Embracing Android

Is today's mobile market similar to operating system market of early 1990s?

In the early 1990s, I was an Amiga user and enthusiast, convinced that Commodore's well-regarded but poorly-selling personal computers were vastly superior to anything coming from Apple or the Microsoft/PC crowd. In fact, I was openly disdainful of Microsoft and its software at the time.

My first extensive experience with Windows came with version 3.0, which was so slow on my wife's low-end IBM PS/1 (yes, PS/1) that you could actually watch menus draw in real time after you clicked the mouse. It wasn't just painful--it was unusable.

As the 1990's progressed, Commodore imploded and I had some technology decisions to make. It's hard to remember this now, given how the past two decades went, but in 1993-1994, it wasn't clear which platform would emerge victorious. (Even major software firms of the day were unsure, as I discussed recently in Predicting Microsoft's Future by Examining the Past.)

I really liked OS/2 and thought it had legs, technologically. But even then I could sense that IBM would never out-maneuver Microsoft, and after reluctantly writing off OS/2, I turned my attentions to Windows.

There were early signs of technological improvement in Windows for Workgroups, and of course the promise of NT and perhaps a merging of NT and Windows. And then Windows 95 arrived, in beta form as Windows 4.0. And I was hooked.

Here was an OS that seemed to include important technological and user-experience advances. It started me down a path that continues to this day, over 15 years later. By the end of 1995, I had co-authored three books about various Microsoft products, including Windows 95.

But back in the early days, Windows was, to me, a compromise. It lacked the singular vision of a company like Apple or Commodore that made both the hardware and the software. On the other hand, it was cheaper, and more diverse, and because of the in-fighting that happens naturally between PC makers, it also offered more choice, lower prices, and quicker advances.

But until Windows 95 arrived, this was all mostly theory. As far as I was concerned, Windows 3.x was a mess, quirky and illogical. Chaotic. Inferior.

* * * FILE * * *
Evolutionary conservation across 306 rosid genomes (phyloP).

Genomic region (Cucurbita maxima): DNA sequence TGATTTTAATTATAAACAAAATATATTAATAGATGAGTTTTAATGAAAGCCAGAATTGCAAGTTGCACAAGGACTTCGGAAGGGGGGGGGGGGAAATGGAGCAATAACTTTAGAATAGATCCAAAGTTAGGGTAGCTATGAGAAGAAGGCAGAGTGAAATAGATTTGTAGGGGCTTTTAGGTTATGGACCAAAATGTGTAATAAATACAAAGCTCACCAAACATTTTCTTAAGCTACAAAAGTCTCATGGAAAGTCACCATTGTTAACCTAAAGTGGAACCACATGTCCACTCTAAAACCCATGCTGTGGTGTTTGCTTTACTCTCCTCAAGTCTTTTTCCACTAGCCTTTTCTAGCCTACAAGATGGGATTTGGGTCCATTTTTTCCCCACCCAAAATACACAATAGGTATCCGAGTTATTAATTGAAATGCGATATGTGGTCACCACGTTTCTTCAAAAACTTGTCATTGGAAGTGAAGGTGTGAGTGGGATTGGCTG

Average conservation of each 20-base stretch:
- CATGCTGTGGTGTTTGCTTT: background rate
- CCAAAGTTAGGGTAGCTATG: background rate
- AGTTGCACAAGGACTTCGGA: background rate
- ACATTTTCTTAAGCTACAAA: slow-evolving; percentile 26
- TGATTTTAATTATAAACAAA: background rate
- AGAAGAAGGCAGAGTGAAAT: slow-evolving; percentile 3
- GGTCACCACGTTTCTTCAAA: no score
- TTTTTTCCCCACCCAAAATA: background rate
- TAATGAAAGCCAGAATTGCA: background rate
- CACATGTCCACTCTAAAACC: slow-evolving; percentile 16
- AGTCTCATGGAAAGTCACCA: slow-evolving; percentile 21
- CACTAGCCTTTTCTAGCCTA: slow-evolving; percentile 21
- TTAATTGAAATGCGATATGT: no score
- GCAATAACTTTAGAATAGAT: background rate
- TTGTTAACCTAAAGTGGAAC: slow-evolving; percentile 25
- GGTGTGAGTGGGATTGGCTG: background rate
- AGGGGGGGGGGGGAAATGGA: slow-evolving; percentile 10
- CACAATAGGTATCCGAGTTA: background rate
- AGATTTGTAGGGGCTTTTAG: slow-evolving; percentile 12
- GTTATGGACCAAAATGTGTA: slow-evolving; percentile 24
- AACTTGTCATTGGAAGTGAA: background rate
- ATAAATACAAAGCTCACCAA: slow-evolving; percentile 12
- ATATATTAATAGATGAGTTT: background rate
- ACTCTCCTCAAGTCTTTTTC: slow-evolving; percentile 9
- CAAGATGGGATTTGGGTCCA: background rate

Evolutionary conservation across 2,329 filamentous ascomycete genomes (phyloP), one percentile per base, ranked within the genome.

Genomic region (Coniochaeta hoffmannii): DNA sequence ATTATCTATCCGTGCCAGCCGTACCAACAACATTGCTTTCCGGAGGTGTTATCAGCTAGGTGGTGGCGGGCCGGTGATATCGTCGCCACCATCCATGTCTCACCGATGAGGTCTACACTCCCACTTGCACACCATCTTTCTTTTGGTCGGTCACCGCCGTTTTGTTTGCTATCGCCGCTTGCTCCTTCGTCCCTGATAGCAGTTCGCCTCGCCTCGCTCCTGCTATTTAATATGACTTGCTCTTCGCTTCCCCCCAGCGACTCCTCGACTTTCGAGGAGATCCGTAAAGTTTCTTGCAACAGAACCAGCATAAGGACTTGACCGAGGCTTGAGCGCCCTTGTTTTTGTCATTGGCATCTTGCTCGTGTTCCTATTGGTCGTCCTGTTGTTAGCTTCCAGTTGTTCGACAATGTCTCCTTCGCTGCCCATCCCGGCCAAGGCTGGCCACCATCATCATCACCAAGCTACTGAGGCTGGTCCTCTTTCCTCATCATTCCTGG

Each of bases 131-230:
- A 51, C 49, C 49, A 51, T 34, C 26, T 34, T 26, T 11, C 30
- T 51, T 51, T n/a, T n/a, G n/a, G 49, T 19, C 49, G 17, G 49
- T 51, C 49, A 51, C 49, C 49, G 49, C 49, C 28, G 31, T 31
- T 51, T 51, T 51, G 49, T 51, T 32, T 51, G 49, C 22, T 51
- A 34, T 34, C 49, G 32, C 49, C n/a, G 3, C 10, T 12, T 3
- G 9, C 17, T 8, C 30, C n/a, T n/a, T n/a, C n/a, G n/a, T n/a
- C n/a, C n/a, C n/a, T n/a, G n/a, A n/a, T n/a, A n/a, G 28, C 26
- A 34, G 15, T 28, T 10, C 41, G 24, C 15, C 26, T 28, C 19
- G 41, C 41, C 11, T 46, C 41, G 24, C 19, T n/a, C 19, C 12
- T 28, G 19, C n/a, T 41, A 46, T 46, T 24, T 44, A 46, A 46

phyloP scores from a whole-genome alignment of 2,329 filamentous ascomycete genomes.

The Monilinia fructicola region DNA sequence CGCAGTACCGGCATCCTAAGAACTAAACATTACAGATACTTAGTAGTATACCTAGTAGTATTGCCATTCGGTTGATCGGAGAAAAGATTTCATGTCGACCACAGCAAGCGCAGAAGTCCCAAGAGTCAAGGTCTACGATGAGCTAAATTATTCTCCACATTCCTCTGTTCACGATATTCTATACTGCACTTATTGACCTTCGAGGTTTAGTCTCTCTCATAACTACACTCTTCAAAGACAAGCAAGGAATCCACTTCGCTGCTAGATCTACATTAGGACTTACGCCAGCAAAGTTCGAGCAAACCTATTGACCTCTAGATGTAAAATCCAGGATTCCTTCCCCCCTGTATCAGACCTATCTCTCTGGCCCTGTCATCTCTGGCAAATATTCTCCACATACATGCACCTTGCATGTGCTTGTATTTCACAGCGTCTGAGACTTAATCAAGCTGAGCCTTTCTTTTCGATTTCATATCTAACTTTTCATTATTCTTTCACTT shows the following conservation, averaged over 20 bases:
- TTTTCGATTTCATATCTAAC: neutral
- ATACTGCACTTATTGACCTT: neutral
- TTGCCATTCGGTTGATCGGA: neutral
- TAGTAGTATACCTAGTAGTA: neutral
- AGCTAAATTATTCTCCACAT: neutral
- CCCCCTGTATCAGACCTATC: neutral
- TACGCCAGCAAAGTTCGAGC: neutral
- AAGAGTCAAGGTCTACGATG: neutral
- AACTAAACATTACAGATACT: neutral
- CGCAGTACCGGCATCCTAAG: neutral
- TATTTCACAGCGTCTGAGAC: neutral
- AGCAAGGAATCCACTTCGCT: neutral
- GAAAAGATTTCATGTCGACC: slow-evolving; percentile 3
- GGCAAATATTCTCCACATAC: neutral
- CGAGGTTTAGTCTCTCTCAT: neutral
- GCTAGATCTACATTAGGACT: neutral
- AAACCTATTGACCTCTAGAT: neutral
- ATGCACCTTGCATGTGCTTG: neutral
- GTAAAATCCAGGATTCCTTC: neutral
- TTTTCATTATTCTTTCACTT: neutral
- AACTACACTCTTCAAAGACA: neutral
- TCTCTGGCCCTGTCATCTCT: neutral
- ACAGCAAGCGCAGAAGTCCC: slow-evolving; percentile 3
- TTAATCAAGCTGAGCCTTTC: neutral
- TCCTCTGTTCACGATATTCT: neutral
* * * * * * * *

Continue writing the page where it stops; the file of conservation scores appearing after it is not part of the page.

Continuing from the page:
Today, a decade and a half later, we face a similar period of uncertainty. The market has changed, however, from lumbering, heavy desktop PCs to tiny, thin, and light mobile devices. And it's changed from desktop OSs like Windows and OS/2 to mobile OSs like iOS and Android.

As with the mid-1990's, the world is changing and I now have some technology decisions to make. And so do you. And this time, if anything, the stakes are even higher because personal technology isn't a nicety or a luxury, it's a necessity, a core component of our personal and work lives. And as we come to rely increasingly on these highly mobile platforms, it's more important than ever to choose correctly.

That said, I'm not sure that the mobile computing market of the future will exactly mimic the PC market that preceded it. In fact, I'm pretty sure it won't.

But it's interesting to me how many obvious parallels there are between the two. For example, after an early burst of innovation from Apple, the market is now coalescing around a barbarian horde of cheaper, more diverse, clones. But this time it's Android, not the Windows-based PC, that's the disrupter. And it's iOS, not the Mac, that's being displaced.

I've been pretty dismissive of Android because I feel that this system is nothing more than a knockoff of other multi-touch mobile systems that preceded it, particularly iOS. I don't like that Android has stolen from others and then given away the result, and is not held accountable for this behavior. And I haven't seen a single original idea anywhere in Android. Yes, I've looked.

What's funny about this is that this is exactly the stance I originally took about Windows, almost exactly 20 years ago. I didn't understand why it was successful and somewhat resented that consumers and businesses were choosing it over systems that I thought were more elegant, original, and usable.

But I'm a pragmatist, and perhaps too logical when it comes to this stuff. And in the spirit of the coming New Year's holiday, I'm resolving to give Android a chance.

As with Windows, coincidentally this will start with version 4.0, which from the early peeks I've seen of Android 4 appears to finally offer some fresh and unique ideas. And as with the situation almost two decades ago, I'll be giving equal time to the competition--in this case, Android, iOS, Windows Phone instead of Windows, Mac, and OS/2---to see which make the most sense for more in-depth coverage going forward.

My guess, my gut feeling, is that it won't be possible to pick just one. And in this way the mobile computing market will not mimic the past, with the market of the future split, if not evenly then nearly so, between Android, iOS, and perhaps one other player.

I hope that's Windows and/or Windows Phone, but I'm not going to get emotional about it. And if Microsoft is smart, neither will it: I expect to see native iOS and Android versions of Microsoft Office appear before this time next year.

May the best platforms win. Indeed, I expect that Android will even be one of them.

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